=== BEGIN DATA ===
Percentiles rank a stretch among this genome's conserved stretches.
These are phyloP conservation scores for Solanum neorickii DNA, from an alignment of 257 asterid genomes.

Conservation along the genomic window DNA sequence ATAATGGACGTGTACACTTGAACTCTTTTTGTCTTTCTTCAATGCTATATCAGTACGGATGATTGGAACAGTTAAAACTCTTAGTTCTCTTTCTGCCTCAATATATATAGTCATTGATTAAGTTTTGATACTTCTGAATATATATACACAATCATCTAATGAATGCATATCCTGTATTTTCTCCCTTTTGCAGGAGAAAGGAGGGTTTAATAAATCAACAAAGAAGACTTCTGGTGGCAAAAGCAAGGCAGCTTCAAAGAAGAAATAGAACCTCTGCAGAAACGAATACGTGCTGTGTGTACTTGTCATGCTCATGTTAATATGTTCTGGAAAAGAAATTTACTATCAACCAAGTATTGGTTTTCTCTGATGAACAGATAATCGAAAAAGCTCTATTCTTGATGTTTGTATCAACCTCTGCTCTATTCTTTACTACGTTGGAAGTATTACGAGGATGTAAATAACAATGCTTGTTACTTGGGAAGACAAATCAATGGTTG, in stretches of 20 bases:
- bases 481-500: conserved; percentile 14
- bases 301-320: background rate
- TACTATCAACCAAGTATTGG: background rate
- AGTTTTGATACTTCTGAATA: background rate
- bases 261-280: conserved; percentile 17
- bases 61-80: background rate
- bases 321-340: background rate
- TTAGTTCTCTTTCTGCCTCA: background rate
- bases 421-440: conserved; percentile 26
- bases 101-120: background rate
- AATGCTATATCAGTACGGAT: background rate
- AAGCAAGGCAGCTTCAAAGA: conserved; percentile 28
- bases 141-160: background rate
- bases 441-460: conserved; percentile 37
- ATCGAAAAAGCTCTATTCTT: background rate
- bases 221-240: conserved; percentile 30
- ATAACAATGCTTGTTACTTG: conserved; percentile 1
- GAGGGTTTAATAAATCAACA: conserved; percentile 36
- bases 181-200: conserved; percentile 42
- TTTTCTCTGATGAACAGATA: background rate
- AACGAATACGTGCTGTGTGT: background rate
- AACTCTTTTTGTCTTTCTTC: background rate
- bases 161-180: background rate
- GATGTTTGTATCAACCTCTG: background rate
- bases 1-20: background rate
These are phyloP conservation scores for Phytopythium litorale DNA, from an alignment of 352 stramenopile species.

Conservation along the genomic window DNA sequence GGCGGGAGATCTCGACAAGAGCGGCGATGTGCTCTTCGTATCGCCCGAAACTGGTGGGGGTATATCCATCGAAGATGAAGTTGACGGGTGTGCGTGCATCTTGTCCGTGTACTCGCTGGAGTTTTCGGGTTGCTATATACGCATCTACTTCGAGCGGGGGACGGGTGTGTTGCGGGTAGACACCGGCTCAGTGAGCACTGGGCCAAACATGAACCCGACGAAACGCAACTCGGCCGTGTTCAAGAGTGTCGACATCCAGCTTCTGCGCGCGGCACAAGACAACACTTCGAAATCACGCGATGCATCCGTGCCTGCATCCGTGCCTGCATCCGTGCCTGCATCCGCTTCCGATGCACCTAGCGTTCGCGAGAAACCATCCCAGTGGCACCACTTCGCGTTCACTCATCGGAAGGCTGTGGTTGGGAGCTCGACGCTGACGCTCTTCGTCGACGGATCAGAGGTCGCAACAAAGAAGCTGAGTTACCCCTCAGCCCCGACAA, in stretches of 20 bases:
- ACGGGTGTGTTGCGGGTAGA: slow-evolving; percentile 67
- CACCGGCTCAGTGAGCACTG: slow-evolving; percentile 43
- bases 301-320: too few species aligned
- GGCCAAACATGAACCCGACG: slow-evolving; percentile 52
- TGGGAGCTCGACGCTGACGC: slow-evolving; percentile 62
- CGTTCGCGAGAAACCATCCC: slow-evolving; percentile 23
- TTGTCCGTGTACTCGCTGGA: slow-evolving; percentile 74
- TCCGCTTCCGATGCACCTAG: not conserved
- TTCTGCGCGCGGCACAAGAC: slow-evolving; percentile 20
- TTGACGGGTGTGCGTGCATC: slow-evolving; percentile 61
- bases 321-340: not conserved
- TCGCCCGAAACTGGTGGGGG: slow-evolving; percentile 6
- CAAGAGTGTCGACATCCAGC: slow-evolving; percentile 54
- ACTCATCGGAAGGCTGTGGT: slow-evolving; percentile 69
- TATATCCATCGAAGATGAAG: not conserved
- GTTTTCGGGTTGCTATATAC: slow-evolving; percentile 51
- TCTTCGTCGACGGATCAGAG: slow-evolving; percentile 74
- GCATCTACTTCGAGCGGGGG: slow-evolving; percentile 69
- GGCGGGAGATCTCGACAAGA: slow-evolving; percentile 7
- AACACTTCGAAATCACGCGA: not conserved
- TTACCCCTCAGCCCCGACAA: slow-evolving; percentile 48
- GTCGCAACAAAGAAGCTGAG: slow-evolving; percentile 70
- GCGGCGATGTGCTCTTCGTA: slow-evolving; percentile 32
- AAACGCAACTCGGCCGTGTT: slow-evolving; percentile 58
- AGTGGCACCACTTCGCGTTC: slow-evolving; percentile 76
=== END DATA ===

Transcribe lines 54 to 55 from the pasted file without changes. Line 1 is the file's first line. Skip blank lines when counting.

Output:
- AAACGCAACTCGGCCGTGTT: slow-evolving; percentile 58
- AGTGGCACCACTTCGCGTTC: slow-evolving; percentile 76